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Rocket Engines, Duplicity and Double Standards

If it weren’t for double standards in Washington, DC, there would be virtually no standards at all.

By George Landrith

Atlas Rocket Space Launch

Some in Congress seem all exercised about making sure we don’t buy any more Russian made rocket engines. Fortunately, we are in the process of bringing on line our own American made rocket engine, but it will take a few more years to finalize it and certify it for use. But once it is ready to go, I, too, agree that we don’t need to buy Russian rocket engines for our launches. However, in the meantime, we cannot and should not leave ourselves vulnerable to being unable to keep our spy satellite edge and perform other necessary space lift missions.

But here’s where the double standards arise. 

Oil and gas account for almost 3/4 of our imports from Russia. Rocket engines account for far less than a small fraction of even 1% of our imports from Russia. Yet, on Capitol Hill all the squawking is about how we should not buy a handful of Russian rocket engines over the next several years — to insure that we can meet our space lift needs until the American made rocket engines are ready — because we shouldn’t be putting money in the hands of the Russians.

Excuse me if I’m perplexed by the double standard. Can someone explain to me why Senator John McCain (R-Ariz.) is focusing on only a few rocket engines which amount to pocket change for the Russian economy, but which are very important to our national security in the next few years?  And can someone explain to me why he and others in Congress ignore the huge profits measured in hundreds of billions of dollars that flow to Russia as a result of its oil and gas exports?

If you accept his logic, we’ve got a house flooded with water up to our waists as a result of a water main break, but he’s only focused on the dripping faucet in the kitchen.

Perhaps the real reason for this double standard is that there are well-connected competitors for the space lift business that want to freeze out competition from other American companies so that they can have a virtual monopoly. Elon Musk’s Space-X is developing the ability to do at least some of the space lift missions and hopes to get all the business for itself long before the new American made rocket engine is ready to go. Mr. Musk is close to a number of powerful members of Congress and he uses his influence and connections to his fullest advantage.

Whether it is Space-X or his electric car company, Tesla, the business model involves a lot of taxpayer-provided subsidies and aid and a lot of regulatory assistance, as well. The business model’s purpose isn’t to develop the best product. Rather, it is to get the most money from government and the most regulatory help and then see what you can do. I’m not fond of using taxpayer money and government power to provide what amounts to corporate welfare for well-heeled businessmen with friends in all the right places.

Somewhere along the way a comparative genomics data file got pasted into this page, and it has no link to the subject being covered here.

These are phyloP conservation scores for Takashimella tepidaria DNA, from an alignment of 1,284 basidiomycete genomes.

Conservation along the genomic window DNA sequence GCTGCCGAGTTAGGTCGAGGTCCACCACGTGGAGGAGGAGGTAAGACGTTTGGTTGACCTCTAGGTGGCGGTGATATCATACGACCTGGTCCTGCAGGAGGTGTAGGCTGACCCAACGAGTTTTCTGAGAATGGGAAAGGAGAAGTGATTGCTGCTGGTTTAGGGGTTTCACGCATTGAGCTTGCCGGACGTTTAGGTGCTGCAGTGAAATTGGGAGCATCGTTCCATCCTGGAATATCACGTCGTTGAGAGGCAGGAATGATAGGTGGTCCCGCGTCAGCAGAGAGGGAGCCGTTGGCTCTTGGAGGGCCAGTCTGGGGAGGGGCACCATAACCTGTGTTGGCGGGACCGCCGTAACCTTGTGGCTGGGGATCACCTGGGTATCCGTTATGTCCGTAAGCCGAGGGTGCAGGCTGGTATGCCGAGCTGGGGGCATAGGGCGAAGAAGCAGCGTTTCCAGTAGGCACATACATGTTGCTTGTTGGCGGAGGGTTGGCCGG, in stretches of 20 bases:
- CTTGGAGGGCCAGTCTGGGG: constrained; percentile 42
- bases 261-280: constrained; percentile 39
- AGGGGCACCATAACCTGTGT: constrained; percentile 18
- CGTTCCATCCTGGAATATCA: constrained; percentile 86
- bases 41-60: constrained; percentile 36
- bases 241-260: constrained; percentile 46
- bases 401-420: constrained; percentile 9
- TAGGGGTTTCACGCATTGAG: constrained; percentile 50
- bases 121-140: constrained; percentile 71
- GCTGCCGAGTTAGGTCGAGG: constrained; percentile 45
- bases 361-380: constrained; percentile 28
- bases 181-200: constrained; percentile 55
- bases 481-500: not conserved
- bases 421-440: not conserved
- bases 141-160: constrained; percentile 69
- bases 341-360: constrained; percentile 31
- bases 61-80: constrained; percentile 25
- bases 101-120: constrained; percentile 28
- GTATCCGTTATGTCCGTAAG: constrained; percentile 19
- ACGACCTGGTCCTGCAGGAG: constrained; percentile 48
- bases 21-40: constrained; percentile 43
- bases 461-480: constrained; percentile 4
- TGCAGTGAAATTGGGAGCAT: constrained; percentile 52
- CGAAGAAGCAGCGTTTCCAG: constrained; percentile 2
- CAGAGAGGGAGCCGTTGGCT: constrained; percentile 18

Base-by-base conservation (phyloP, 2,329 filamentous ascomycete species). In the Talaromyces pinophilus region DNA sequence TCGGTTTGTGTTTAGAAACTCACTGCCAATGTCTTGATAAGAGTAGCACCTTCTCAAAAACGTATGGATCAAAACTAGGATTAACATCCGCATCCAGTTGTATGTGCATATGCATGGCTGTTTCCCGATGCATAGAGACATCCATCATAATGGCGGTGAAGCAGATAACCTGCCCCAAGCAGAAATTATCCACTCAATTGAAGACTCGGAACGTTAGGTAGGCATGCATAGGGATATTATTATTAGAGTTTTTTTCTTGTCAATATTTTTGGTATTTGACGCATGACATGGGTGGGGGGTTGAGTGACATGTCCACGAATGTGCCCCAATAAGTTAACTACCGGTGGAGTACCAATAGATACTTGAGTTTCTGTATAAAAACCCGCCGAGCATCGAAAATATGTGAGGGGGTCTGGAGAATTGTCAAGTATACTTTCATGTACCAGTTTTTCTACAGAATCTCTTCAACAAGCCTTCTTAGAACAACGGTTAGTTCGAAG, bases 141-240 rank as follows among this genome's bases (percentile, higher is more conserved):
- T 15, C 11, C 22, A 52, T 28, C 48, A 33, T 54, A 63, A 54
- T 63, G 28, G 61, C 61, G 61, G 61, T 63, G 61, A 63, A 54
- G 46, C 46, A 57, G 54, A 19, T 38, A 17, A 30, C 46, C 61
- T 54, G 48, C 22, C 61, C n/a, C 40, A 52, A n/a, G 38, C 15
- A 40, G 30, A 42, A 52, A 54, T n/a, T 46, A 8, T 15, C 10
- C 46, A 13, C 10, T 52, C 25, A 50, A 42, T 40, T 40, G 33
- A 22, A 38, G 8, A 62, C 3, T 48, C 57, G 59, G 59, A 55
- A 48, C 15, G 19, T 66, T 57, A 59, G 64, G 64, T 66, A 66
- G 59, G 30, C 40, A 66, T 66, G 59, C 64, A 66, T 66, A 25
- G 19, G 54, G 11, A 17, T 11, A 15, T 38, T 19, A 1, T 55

I hope Mr. Musk’s Space-X develops a safe, reliable and cost-effective heavy space lift capability.  I am also excited for other American made options to come online. Let the competition be a rigorous one. The American taxpayer and America’s security will be the beneficiaries. But I do not believe the power of the federal government and the money of the American taxpayer should be putting its heavy hand on the scales of justice to tilt the competition in favor of one American company over another. And I don’t think that the taxpayer should be asked to subsidize the business model of any particular competitor.

Washington can talk all it wants about not putting money in Putin’s pocket. But nobody should take them seriously unless they also want to stop the Russians from selling us billions in oil and gas. Short of that, they’re just playing the old DC two-step shell game. The real issue isn’t Russia – it is our ability to maintain our high tech advantage in the skies.

I look forward to the near future when we don’t need to buy a Russian rocket engine to ensure that we can launch the needed national security payloads into space. I believe it was a huge mistake to kill off our own capability years ago. But I am relieved that we are on track to revive that capability and solve that problem. But as we do it, we should insist on a fair process that doesn’t favor one company simply because it is well-connected to powerful voices.
 For more info on this rocket engine issue, read here.